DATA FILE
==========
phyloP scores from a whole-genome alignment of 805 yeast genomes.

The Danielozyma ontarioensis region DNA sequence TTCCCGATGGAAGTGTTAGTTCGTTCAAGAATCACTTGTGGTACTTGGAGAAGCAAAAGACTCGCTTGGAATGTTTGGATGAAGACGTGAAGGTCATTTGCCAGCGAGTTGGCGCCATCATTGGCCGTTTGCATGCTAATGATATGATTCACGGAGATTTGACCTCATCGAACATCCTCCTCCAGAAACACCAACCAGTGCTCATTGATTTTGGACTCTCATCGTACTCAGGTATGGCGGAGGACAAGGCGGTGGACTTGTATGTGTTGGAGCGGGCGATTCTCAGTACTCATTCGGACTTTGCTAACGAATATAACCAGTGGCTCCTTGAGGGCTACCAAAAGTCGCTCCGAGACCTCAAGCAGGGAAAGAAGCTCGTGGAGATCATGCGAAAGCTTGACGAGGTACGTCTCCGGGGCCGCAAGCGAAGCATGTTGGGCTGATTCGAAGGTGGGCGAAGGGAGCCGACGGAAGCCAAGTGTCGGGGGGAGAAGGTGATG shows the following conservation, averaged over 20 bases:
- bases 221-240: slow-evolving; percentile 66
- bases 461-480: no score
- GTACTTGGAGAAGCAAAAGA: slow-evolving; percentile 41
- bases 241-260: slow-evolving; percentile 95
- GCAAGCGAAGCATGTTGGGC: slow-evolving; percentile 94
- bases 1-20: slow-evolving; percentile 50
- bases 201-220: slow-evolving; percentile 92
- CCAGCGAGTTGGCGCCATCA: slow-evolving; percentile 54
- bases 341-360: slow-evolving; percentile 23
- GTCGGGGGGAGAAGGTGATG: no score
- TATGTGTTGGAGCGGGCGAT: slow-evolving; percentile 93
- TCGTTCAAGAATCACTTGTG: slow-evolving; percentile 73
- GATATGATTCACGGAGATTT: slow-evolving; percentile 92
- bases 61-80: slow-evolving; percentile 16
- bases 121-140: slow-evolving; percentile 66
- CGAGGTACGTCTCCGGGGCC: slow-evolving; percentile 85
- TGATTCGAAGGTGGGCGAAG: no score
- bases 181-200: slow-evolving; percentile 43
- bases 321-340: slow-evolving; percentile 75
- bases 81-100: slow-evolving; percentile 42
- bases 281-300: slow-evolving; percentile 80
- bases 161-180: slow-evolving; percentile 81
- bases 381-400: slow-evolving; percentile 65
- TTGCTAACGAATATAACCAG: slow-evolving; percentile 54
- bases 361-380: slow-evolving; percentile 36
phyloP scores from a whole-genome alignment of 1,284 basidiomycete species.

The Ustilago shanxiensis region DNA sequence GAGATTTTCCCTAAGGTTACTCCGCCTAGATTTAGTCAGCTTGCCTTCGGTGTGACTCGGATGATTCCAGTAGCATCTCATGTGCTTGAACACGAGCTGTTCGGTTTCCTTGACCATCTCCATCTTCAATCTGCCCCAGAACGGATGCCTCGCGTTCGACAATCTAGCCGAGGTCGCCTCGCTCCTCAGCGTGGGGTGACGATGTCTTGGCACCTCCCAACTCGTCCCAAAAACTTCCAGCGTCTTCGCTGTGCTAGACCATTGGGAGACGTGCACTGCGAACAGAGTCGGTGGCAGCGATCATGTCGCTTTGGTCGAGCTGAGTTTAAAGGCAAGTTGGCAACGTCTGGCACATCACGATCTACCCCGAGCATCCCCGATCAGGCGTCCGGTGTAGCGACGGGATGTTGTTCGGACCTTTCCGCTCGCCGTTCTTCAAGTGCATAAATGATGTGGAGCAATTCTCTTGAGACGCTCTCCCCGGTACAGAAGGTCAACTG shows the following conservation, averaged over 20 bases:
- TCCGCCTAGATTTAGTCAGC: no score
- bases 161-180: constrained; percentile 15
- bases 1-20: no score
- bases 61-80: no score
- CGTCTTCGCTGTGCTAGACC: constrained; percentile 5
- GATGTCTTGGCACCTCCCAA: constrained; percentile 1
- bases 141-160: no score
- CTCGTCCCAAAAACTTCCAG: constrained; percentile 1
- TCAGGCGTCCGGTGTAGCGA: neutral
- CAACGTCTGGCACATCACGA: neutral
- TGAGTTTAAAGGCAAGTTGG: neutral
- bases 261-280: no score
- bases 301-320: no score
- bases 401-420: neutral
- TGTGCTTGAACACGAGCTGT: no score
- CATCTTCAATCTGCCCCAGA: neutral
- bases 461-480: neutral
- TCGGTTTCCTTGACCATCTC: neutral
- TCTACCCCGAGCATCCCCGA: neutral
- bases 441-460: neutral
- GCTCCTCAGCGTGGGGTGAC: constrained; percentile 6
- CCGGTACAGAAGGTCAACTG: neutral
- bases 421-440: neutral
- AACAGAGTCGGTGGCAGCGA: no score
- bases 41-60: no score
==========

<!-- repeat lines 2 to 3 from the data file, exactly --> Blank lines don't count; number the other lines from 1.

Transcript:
The Danielozyma ontarioensis region DNA sequence TTCCCGATGGAAGTGTTAGTTCGTTCAAGAATCACTTGTGGTACTTGGAGAAGCAAAAGACTCGCTTGGAATGTTTGGATGAAGACGTGAAGGTCATTTGCCAGCGAGTTGGCGCCATCATTGGCCGTTTGCATGCTAATGATATGATTCACGGAGATTTGACCTCATCGAACATCCTCCTCCAGAAACACCAACCAGTGCTCATTGATTTTGGACTCTCATCGTACTCAGGTATGGCGGAGGACAAGGCGGTGGACTTGTATGTGTTGGAGCGGGCGATTCTCAGTACTCATTCGGACTTTGCTAACGAATATAACCAGTGGCTCCTTGAGGGCTACCAAAAGTCGCTCCGAGACCTCAAGCAGGGAAAGAAGCTCGTGGAGATCATGCGAAAGCTTGACGAGGTACGTCTCCGGGGCCGCAAGCGAAGCATGTTGGGCTGATTCGAAGGTGGGCGAAGGGAGCCGACGGAAGCCAAGTGTCGGGGGGAGAAGGTGATG shows the following conservation, averaged over 20 bases:
- bases 221-240: slow-evolving; percentile 66